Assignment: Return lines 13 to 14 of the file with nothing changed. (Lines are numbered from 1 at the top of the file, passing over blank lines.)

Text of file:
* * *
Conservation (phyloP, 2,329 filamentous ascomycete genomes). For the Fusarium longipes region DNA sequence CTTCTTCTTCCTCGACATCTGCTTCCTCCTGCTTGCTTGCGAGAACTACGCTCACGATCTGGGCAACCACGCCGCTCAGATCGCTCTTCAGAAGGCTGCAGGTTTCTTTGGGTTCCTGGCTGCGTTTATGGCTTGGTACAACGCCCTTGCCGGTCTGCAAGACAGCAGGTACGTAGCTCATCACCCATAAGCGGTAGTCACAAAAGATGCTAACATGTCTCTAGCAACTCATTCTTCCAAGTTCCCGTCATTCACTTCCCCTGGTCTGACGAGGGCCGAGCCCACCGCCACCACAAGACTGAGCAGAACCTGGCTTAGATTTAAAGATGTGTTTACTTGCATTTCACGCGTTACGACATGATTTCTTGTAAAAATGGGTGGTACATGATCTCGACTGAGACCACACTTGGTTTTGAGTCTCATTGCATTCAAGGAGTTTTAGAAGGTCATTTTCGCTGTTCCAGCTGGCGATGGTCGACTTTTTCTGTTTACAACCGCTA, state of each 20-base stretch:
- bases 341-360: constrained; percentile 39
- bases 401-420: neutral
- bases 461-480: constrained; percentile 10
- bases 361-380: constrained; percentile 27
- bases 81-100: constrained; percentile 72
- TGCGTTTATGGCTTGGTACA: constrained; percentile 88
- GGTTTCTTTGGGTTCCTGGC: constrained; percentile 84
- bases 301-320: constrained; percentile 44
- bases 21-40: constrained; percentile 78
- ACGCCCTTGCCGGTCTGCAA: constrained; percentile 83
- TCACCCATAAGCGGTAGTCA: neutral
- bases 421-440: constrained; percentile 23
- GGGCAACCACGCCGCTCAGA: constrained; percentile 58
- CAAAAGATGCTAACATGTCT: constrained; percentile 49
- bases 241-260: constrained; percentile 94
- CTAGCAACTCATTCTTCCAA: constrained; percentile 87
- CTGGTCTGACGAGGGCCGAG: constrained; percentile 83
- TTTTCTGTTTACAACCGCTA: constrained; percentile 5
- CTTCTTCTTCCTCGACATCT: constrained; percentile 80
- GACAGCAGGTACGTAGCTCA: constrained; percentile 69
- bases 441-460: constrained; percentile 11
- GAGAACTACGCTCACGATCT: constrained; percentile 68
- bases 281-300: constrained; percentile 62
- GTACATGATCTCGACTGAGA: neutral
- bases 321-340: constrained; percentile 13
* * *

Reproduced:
- bases 421-440: constrained; percentile 23
- GGGCAACCACGCCGCTCAGA: constrained; percentile 58